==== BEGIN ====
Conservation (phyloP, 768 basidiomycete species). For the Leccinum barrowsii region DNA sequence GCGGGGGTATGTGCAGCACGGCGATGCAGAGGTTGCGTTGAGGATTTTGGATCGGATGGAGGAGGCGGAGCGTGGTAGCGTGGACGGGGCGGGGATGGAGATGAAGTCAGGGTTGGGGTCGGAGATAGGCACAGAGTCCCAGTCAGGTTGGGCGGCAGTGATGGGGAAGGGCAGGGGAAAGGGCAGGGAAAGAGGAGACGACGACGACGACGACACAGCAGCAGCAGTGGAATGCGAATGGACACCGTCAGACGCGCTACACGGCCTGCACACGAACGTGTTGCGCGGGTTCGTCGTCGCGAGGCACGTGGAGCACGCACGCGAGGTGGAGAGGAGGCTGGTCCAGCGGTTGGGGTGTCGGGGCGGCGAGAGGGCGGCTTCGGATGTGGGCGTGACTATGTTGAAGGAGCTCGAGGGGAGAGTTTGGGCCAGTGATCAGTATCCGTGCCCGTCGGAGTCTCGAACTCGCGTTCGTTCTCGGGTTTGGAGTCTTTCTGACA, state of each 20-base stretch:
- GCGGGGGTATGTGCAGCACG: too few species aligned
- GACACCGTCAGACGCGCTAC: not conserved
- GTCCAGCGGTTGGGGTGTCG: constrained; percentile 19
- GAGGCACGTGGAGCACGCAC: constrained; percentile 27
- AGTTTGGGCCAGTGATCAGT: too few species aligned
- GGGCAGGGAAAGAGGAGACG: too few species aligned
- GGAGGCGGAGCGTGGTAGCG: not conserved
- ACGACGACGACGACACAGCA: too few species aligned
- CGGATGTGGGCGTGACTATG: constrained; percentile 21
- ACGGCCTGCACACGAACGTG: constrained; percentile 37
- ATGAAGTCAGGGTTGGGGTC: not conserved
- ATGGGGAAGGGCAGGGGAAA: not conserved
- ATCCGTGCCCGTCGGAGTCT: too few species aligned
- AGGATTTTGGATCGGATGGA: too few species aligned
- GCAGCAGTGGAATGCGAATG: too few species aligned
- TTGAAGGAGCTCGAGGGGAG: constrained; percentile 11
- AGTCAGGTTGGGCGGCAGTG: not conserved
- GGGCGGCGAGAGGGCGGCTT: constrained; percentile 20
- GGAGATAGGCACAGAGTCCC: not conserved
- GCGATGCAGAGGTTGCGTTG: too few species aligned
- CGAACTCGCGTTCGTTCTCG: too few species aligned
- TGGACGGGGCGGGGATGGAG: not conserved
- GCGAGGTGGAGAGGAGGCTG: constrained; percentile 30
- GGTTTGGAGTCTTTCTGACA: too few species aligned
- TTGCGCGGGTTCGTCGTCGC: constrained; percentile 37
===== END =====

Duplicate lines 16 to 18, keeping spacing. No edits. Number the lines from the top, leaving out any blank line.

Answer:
- GCAGCAGTGGAATGCGAATG: too few species aligned
- TTGAAGGAGCTCGAGGGGAG: constrained; percentile 11
- AGTCAGGTTGGGCGGCAGTG: not conserved